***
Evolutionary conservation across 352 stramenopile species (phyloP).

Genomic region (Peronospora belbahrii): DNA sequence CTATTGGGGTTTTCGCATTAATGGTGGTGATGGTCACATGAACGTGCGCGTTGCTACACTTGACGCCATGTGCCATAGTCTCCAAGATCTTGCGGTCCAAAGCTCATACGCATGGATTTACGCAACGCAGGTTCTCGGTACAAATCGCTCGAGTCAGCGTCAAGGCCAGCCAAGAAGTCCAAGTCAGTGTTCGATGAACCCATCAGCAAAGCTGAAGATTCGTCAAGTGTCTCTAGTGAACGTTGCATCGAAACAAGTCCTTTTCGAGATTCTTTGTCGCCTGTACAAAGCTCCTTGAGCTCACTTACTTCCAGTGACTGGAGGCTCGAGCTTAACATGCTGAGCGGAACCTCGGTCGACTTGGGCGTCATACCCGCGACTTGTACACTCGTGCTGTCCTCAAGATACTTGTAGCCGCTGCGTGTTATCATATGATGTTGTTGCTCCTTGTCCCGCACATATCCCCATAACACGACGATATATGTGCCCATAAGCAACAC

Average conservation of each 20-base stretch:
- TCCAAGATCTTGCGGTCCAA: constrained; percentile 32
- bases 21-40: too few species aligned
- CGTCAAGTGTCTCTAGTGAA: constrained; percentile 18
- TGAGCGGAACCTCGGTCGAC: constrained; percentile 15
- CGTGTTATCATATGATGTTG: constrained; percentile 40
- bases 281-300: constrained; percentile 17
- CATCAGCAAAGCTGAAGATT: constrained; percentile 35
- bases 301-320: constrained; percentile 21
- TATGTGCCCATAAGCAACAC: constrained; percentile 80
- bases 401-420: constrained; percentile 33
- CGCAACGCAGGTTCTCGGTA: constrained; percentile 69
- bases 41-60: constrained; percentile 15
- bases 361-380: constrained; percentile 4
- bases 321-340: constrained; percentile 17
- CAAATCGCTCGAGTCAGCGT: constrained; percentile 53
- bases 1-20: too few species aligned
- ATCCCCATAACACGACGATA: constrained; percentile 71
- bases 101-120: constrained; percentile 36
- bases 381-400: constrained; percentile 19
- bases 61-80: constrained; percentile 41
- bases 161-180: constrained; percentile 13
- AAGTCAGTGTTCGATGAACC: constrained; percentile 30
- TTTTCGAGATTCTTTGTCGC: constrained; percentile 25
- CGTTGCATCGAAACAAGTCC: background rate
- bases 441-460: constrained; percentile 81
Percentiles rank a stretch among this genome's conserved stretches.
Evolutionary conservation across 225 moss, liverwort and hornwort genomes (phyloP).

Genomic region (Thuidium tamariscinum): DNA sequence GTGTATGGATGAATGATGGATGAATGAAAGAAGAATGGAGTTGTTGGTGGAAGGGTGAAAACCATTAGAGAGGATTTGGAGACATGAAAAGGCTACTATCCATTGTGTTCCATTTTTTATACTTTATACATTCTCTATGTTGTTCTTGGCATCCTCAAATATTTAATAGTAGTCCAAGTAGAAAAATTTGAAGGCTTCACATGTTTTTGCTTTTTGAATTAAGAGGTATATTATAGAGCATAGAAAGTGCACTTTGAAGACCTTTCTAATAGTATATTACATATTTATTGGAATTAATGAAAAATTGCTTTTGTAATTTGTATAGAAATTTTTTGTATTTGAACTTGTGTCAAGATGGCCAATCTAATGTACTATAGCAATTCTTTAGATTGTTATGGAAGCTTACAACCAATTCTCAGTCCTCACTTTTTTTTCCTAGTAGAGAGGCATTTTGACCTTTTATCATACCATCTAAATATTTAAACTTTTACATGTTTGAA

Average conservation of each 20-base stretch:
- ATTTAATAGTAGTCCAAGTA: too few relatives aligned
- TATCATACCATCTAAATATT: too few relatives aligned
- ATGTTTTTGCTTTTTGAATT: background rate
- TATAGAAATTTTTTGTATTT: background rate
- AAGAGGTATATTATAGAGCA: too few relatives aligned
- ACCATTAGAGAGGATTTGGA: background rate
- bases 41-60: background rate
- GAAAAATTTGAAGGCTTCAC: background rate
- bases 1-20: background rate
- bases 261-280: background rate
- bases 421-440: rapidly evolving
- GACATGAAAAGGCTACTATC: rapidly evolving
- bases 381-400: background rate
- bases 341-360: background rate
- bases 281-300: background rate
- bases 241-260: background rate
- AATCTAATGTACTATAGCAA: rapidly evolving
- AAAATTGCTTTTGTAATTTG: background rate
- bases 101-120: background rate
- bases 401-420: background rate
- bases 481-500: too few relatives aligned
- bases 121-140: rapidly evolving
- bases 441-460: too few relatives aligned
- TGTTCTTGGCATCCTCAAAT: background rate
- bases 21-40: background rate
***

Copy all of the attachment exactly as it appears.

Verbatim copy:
Evolutionary conservation across 352 stramenopile species (phyloP).

Genomic region (Peronospora belbahrii): DNA sequence CTATTGGGGTTTTCGCATTAATGGTGGTGATGGTCACATGAACGTGCGCGTTGCTACACTTGACGCCATGTGCCATAGTCTCCAAGATCTTGCGGTCCAAAGCTCATACGCATGGATTTACGCAACGCAGGTTCTCGGTACAAATCGCTCGAGTCAGCGTCAAGGCCAGCCAAGAAGTCCAAGTCAGTGTTCGATGAACCCATCAGCAAAGCTGAAGATTCGTCAAGTGTCTCTAGTGAACGTTGCATCGAAACAAGTCCTTTTCGAGATTCTTTGTCGCCTGTACAAAGCTCCTTGAGCTCACTTACTTCCAGTGACTGGAGGCTCGAGCTTAACATGCTGAGCGGAACCTCGGTCGACTTGGGCGTCATACCCGCGACTTGTACACTCGTGCTGTCCTCAAGATACTTGTAGCCGCTGCGTGTTATCATATGATGTTGTTGCTCCTTGTCCCGCACATATCCCCATAACACGACGATATATGTGCCCATAAGCAACAC

Average conservation of each 20-base stretch:
- TCCAAGATCTTGCGGTCCAA: constrained; percentile 32
- bases 21-40: too few species aligned
- CGTCAAGTGTCTCTAGTGAA: constrained; percentile 18
- TGAGCGGAACCTCGGTCGAC: constrained; percentile 15
- CGTGTTATCATATGATGTTG: constrained; percentile 40
- bases 281-300: constrained; percentile 17
- CATCAGCAAAGCTGAAGATT: constrained; percentile 35
- bases 301-320: constrained; percentile 21
- TATGTGCCCATAAGCAACAC: constrained; percentile 80
- bases 401-420: constrained; percentile 33
- CGCAACGCAGGTTCTCGGTA: constrained; percentile 69
- bases 41-60: constrained; percentile 15
- bases 361-380: constrained; percentile 4
- bases 321-340: constrained; percentile 17
- CAAATCGCTCGAGTCAGCGT: constrained; percentile 53
- bases 1-20: too few species aligned
- ATCCCCATAACACGACGATA: constrained; percentile 71
- bases 101-120: constrained; percentile 36
- bases 381-400: constrained; percentile 19
- bases 61-80: constrained; percentile 41
- bases 161-180: constrained; percentile 13
- AAGTCAGTGTTCGATGAACC: constrained; percentile 30
- TTTTCGAGATTCTTTGTCGC: constrained; percentile 25
- CGTTGCATCGAAACAAGTCC: background rate
- bases 441-460: constrained; percentile 81
Percentiles rank a stretch among this genome's conserved stretches.
Evolutionary conservation across 225 moss, liverwort and hornwort genomes (phyloP).

Genomic region (Thuidium tamariscinum): DNA sequence GTGTATGGATGAATGATGGATGAATGAAAGAAGAATGGAGTTGTTGGTGGAAGGGTGAAAACCATTAGAGAGGATTTGGAGACATGAAAAGGCTACTATCCATTGTGTTCCATTTTTTATACTTTATACATTCTCTATGTTGTTCTTGGCATCCTCAAATATTTAATAGTAGTCCAAGTAGAAAAATTTGAAGGCTTCACATGTTTTTGCTTTTTGAATTAAGAGGTATATTATAGAGCATAGAAAGTGCACTTTGAAGACCTTTCTAATAGTATATTACATATTTATTGGAATTAATGAAAAATTGCTTTTGTAATTTGTATAGAAATTTTTTGTATTTGAACTTGTGTCAAGATGGCCAATCTAATGTACTATAGCAATTCTTTAGATTGTTATGGAAGCTTACAACCAATTCTCAGTCCTCACTTTTTTTTCCTAGTAGAGAGGCATTTTGACCTTTTATCATACCATCTAAATATTTAAACTTTTACATGTTTGAA

Average conservation of each 20-base stretch:
- ATTTAATAGTAGTCCAAGTA: too few relatives aligned
- TATCATACCATCTAAATATT: too few relatives aligned
- ATGTTTTTGCTTTTTGAATT: background rate
- TATAGAAATTTTTTGTATTT: background rate
- AAGAGGTATATTATAGAGCA: too few relatives aligned
- ACCATTAGAGAGGATTTGGA: background rate
- bases 41-60: background rate
- GAAAAATTTGAAGGCTTCAC: background rate
- bases 1-20: background rate
- bases 261-280: background rate
- bases 421-440: rapidly evolving
- GACATGAAAAGGCTACTATC: rapidly evolving
- bases 381-400: background rate
- bases 341-360: background rate
- bases 281-300: background rate
- bases 241-260: background rate
- AATCTAATGTACTATAGCAA: rapidly evolving
- AAAATTGCTTTTGTAATTTG: background rate
- bases 101-120: background rate
- bases 401-420: background rate
- bases 481-500: too few relatives aligned
- bases 121-140: rapidly evolving
- bases 441-460: too few relatives aligned
- TGTTCTTGGCATCCTCAAAT: background rate
- bases 21-40: background rate